Lifetime of Simpsons

S11 E20 – Last Tap Dance in Springfield

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Hey everybody, are you ready to check out one of the rarest types of episodes there are? A Lisa episode that’s not about her being depressed or angry at her parents! Crazy!

The story starts off with the really lame joke of Homer watching some terrible TV show called the Cyborganizer, about a robotic administrative assistant. I guess it’s a Robocop joke? In 2000? Whatever, the story gets going when Marge comes in and notices that Homer’s sitting too close to the TV, and tells him that they’re going to the mall to get his eyes checked.

So the family head down to the mall and all split up. Homer goes to the optometrist and opts to just immediately get Lasik instead of getting glasses. Bart ditches Marge, since he was supposed to be getting camping supplies for some summer camp thing. And Marge and Lisa go watch some weird movie about sexy Tango dancing, along with every other single lady in Springfield.

And the movie really gets to Lisa. It’s about some sultry Latin dancer who has to find and train a beautiful woman to be his Tango partner. And he shockingly picks a bookish librarian named Lisabella, and teaches her to dance and be beautiful, which really clicks for Lisa, to the point that she leaves the movie wanting to learn how to dance.

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So they obviously take Lisa to a dance studio run by a woman named Lil’ Vicki Valentine, a Shirley Temple riff who used to be a child star in terrible movies. Marge and Lisa go into Vicki’s studio, and find that she isn’t offering anything as interesting as tango, just square dancing, ballroom dancing, and tap. And when Lisa says that she doesn’t want any of them, Vicki decides Lisa needs to be in tap, and signs her up.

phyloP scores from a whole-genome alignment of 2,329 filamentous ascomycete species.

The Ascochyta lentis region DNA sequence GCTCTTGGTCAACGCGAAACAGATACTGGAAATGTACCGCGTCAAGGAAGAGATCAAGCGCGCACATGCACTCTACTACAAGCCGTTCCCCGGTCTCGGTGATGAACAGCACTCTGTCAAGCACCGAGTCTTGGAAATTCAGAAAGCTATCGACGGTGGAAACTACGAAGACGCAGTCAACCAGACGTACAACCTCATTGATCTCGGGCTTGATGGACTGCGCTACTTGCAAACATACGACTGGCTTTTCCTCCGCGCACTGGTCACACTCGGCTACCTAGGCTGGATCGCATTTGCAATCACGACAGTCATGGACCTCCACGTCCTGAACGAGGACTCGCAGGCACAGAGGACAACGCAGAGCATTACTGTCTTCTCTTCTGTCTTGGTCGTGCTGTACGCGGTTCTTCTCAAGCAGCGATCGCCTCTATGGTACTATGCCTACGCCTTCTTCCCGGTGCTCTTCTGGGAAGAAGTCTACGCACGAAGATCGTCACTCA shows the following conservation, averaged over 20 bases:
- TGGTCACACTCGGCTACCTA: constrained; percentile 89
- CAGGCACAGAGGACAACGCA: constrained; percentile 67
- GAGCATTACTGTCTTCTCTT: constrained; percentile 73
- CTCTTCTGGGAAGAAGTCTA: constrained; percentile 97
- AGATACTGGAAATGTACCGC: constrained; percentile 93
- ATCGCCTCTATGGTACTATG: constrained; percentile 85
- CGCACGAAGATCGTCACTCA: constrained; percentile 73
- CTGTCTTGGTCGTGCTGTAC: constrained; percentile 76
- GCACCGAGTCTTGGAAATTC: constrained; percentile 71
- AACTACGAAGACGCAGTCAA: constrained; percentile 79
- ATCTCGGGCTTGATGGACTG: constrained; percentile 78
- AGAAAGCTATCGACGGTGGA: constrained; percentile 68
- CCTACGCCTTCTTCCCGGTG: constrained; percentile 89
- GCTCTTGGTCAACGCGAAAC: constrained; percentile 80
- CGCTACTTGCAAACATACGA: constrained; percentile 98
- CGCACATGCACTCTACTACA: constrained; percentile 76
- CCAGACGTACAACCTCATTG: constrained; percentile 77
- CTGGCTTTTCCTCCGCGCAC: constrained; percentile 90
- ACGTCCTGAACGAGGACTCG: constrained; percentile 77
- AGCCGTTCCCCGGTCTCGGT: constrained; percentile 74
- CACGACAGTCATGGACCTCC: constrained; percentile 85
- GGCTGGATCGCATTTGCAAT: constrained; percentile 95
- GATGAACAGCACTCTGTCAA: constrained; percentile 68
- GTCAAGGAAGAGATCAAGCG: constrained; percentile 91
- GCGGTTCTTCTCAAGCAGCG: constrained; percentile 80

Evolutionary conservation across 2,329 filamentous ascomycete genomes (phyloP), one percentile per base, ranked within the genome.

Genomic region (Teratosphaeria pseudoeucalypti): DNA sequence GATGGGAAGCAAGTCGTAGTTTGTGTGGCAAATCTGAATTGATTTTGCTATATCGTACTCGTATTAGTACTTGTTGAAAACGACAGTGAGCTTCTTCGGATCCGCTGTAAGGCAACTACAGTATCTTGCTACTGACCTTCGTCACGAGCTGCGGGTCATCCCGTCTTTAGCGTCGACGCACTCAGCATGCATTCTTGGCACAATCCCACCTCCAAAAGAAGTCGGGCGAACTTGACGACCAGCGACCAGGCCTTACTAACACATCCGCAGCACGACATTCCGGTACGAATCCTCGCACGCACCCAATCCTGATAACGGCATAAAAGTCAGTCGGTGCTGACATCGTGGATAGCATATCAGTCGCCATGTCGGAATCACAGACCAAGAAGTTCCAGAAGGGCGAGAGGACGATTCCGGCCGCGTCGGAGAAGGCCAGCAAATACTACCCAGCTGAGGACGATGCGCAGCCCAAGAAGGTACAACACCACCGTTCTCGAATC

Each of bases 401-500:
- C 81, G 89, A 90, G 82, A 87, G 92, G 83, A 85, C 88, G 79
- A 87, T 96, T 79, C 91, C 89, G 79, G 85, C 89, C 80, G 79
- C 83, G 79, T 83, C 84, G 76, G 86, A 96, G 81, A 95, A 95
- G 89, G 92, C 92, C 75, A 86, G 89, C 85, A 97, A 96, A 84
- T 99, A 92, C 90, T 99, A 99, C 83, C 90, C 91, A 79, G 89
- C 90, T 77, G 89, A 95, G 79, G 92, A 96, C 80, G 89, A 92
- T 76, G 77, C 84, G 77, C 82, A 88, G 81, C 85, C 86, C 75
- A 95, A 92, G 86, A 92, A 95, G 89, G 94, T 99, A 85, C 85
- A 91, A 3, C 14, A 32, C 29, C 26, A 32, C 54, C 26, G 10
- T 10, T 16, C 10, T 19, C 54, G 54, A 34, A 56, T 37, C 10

And before we see how Lisa does at tap dancing, we check in on the Bart B-Plot. He and Milhouse get on the school bus, ready to go to summer camp, until Nelson announces he’s going to beat them up all week. So the two ditch the bus, and decide that instead of going home they should spend a week by themselves in the mall. Yeah, sure, let’s go with that. So they go to the mall, and when it’s ready to close they hide in the air vents, realizing that they have access to every store. They run around, eating candy and cookies and playing with toys, while leaving a huge mess of garbage in their wake. Which starts a weird Jaws parody, since the owner of the mall freaks out and calls the police, who think a giant rat is terrorizing the mall on President’s Day weekend.

But before we get back to mall-shenanigans, we go back to Lisa, and things aren’t going well. Because while all of the other girls, and Ralph, are doing great, Lisa’s doing terribly. She just can’t do it, keeps falling, and is getting incredibly frustrated, while Lil’ Vicki has no advice for her. Which makes Lisa decide she’s going to just give up and quit. Until she comes home and Homer and Marge start fawning over her. They’re apparently really proud that she’s doing something girly, and guilt her into keeping it up. Which is pretty shitty.